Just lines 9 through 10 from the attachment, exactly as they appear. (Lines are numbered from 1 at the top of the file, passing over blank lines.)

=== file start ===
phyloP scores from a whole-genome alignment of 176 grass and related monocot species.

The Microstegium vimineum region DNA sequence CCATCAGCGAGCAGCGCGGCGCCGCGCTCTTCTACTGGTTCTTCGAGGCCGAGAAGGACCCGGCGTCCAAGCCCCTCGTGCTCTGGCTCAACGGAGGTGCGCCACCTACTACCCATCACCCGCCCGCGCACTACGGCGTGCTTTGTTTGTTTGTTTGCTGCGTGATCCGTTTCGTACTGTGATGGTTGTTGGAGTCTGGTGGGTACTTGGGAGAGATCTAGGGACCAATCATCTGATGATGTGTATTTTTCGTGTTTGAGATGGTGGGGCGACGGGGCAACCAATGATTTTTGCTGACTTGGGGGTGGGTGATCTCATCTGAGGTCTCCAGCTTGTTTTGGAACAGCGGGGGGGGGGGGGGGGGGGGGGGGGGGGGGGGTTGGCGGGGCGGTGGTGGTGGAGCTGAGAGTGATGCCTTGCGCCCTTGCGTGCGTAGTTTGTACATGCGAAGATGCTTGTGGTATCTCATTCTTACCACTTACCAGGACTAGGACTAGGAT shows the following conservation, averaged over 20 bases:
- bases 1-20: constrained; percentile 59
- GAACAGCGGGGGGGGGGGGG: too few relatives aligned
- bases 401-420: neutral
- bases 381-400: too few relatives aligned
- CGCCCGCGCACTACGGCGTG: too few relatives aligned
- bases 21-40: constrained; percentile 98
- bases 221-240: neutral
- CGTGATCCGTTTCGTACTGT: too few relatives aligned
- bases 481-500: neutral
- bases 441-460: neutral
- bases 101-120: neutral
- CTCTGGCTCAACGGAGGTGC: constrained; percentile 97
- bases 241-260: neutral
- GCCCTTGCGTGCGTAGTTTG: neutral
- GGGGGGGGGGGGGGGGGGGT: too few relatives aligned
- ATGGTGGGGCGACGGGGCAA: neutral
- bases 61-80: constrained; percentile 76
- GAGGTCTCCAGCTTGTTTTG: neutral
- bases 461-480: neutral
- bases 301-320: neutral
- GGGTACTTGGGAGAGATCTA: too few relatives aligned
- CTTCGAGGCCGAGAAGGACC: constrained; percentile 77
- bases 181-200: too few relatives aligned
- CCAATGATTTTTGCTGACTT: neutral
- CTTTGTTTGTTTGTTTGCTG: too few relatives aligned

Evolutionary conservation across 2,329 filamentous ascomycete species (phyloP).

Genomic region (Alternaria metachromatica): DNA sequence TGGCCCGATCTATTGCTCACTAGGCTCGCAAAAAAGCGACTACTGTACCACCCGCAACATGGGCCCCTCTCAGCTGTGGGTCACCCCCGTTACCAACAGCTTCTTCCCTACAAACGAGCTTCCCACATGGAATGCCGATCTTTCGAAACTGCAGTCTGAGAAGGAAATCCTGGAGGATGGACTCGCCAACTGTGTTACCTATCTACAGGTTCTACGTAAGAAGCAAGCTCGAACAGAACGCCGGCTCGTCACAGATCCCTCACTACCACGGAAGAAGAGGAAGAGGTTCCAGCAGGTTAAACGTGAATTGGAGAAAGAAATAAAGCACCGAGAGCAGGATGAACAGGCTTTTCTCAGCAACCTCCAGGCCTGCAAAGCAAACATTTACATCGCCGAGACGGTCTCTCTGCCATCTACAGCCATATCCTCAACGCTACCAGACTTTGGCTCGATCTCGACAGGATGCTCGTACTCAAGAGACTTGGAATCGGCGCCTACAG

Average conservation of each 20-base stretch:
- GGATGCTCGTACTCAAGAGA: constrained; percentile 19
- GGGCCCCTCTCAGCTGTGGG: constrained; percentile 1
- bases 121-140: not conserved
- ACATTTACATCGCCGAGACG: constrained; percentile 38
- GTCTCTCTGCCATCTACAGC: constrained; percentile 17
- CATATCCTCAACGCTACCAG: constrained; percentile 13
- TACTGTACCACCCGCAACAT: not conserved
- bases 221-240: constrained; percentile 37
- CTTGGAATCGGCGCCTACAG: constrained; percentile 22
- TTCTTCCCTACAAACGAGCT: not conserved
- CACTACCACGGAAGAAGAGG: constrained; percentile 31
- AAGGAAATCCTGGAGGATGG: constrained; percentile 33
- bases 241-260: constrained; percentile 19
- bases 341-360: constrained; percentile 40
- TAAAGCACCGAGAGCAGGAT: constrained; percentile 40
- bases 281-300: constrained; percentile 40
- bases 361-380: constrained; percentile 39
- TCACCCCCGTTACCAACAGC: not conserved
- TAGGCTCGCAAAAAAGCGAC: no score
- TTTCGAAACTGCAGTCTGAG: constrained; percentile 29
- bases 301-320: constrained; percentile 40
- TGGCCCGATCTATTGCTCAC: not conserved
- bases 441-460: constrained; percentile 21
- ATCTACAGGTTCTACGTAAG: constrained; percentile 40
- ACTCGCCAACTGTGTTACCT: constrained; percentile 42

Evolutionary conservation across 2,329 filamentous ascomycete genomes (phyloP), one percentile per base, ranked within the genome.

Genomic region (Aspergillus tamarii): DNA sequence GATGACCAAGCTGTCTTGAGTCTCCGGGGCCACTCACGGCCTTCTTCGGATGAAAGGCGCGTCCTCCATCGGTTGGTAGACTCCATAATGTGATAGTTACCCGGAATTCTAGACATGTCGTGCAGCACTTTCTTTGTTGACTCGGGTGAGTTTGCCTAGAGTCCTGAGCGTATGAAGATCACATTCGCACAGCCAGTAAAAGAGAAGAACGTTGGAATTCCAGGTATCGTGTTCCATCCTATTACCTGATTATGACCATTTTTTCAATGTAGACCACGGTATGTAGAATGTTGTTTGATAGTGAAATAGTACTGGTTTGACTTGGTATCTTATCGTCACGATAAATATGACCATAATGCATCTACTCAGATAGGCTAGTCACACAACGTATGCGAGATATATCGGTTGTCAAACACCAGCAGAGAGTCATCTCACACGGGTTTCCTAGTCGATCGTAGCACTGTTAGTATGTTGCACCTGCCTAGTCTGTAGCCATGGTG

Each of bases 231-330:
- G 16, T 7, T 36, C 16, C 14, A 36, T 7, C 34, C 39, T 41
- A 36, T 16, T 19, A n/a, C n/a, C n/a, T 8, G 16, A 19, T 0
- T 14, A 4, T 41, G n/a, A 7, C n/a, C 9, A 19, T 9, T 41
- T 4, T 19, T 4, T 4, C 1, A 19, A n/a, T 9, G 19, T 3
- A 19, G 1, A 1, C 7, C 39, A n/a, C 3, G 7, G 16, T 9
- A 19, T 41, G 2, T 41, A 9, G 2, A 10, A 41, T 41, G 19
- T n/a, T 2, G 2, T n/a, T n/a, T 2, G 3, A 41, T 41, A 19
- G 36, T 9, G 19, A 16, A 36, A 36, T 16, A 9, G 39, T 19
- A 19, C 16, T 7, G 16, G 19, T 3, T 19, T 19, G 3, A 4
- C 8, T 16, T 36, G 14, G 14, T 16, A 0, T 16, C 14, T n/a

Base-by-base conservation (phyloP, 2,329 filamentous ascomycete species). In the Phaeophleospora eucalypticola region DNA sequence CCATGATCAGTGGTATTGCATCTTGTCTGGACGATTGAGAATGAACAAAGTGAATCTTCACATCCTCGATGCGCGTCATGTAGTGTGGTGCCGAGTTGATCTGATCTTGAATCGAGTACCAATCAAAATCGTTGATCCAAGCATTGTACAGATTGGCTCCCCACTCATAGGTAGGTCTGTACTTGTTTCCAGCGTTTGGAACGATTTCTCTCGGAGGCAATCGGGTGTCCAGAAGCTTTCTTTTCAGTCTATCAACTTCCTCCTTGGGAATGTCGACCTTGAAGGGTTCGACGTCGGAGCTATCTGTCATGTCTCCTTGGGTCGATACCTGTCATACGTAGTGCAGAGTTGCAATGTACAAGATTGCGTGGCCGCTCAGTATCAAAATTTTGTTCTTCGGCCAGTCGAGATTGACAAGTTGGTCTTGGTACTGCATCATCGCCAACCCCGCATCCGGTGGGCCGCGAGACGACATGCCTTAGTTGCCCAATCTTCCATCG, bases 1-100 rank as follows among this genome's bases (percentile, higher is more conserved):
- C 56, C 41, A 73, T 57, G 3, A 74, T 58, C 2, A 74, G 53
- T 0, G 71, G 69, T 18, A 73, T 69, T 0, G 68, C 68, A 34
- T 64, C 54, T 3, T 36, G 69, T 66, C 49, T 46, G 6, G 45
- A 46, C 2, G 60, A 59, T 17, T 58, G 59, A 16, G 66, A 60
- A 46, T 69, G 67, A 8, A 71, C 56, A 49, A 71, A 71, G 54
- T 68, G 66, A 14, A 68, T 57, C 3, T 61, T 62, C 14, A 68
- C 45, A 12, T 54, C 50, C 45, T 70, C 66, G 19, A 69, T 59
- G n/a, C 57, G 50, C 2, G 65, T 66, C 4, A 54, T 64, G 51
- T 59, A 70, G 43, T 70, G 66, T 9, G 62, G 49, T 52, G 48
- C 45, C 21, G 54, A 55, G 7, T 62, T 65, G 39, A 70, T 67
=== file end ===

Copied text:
- bases 221-240: neutral
- CGTGATCCGTTTCGTACTGT: too few relatives aligned